Why is the centre of mass located ahead of the centre of pressure? And what would happen if centre of mass would be too close or too far away from the centre of pressure?
On most airplanes, the horizontal stabilizer provides a downward lift. The center of mass is between the nose gear and the main gears.
If the center of mass is too aft:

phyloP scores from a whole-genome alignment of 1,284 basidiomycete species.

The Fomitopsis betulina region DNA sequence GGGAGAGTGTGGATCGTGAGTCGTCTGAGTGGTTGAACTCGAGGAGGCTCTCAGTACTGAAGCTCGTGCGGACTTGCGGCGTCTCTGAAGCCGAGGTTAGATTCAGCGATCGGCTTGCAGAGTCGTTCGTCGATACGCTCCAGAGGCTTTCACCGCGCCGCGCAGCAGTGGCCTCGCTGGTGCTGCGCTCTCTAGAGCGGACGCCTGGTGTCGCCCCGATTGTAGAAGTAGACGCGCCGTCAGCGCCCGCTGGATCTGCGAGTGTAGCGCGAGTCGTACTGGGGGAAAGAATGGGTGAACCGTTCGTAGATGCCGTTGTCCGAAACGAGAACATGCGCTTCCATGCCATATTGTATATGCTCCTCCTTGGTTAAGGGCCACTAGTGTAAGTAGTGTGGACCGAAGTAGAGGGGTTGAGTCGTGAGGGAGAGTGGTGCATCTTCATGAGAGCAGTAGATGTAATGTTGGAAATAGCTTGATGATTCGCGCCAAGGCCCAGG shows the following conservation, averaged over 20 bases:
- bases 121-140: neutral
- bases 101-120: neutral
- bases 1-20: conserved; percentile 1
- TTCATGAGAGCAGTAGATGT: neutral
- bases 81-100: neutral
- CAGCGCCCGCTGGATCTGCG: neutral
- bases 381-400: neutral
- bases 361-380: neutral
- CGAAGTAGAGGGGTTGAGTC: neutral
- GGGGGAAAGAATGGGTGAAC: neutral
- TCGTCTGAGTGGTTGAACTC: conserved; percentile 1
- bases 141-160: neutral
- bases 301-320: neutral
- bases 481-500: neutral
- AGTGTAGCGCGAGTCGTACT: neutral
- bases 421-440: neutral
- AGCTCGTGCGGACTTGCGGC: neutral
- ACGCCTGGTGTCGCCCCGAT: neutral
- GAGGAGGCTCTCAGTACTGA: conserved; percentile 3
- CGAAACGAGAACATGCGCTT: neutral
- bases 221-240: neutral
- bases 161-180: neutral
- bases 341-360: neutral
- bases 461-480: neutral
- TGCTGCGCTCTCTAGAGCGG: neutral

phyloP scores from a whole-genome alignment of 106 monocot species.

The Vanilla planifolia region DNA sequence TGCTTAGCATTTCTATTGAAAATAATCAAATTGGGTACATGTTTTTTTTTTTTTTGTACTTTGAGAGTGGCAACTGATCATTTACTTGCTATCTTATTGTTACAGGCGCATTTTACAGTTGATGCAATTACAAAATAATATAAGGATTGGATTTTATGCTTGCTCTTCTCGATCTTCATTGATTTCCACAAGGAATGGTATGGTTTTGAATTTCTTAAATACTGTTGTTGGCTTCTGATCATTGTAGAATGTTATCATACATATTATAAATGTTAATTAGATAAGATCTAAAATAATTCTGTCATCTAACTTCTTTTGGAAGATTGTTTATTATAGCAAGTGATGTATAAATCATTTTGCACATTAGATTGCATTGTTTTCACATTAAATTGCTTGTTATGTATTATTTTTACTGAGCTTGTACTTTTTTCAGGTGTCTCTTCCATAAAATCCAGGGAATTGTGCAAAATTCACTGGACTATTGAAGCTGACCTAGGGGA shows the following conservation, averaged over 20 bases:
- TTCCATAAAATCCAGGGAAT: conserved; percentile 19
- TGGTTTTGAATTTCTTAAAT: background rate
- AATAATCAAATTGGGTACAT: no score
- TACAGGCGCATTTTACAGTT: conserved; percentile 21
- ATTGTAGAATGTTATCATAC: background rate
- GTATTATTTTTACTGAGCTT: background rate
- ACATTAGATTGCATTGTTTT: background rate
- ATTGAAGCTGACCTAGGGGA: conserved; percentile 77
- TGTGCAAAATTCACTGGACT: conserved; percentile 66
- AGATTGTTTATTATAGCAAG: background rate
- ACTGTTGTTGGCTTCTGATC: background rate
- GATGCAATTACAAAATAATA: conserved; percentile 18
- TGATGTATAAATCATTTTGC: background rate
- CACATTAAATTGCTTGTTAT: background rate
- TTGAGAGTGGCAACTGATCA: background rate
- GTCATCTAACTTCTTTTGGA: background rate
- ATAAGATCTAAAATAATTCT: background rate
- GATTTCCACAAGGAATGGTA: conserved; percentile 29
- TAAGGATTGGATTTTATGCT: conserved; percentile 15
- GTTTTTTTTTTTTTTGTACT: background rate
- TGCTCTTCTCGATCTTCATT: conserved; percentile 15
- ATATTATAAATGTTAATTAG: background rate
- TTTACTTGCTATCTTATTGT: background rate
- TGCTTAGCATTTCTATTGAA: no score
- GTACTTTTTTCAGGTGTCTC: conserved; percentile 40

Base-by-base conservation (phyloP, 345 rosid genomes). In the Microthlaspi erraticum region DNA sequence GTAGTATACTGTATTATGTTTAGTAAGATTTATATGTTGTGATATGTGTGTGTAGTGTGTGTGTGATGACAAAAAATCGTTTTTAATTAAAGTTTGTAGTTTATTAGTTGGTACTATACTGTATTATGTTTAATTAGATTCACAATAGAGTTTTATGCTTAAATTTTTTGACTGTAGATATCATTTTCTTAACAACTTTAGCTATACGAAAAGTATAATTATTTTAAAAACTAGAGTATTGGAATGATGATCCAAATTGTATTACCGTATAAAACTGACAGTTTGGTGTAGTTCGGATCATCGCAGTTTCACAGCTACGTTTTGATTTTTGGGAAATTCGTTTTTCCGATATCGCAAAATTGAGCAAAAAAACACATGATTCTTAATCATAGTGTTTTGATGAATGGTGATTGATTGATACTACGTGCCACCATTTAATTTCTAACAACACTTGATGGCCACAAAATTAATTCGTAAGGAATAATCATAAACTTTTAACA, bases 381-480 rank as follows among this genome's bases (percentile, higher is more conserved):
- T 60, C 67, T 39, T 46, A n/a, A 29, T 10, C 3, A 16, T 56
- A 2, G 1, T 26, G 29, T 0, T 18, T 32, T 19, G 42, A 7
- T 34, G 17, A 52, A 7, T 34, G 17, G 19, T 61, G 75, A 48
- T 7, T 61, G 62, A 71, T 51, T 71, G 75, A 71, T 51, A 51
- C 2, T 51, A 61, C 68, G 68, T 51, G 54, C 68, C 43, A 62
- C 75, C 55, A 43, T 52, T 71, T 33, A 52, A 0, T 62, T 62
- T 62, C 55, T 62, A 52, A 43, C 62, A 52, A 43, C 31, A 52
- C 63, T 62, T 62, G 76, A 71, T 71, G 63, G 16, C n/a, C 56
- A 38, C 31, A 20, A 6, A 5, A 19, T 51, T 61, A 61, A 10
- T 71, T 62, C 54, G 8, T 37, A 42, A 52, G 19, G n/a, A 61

- Stall (and spin) recovery will be difficult or even impossible
- Increases the chance of tail strike
- The plane will tip on its tail if the main gears are not moved aft
If center of mass is aft of center of pressure, then the horizontal stabilizer must provide positive (upward) lift; the tail structure must be made stronger to support the higher lift. The wings will be moved forward of the main gears to keep the aircraft balanced on the ground. Such designs are called Tandem wing. See also this question.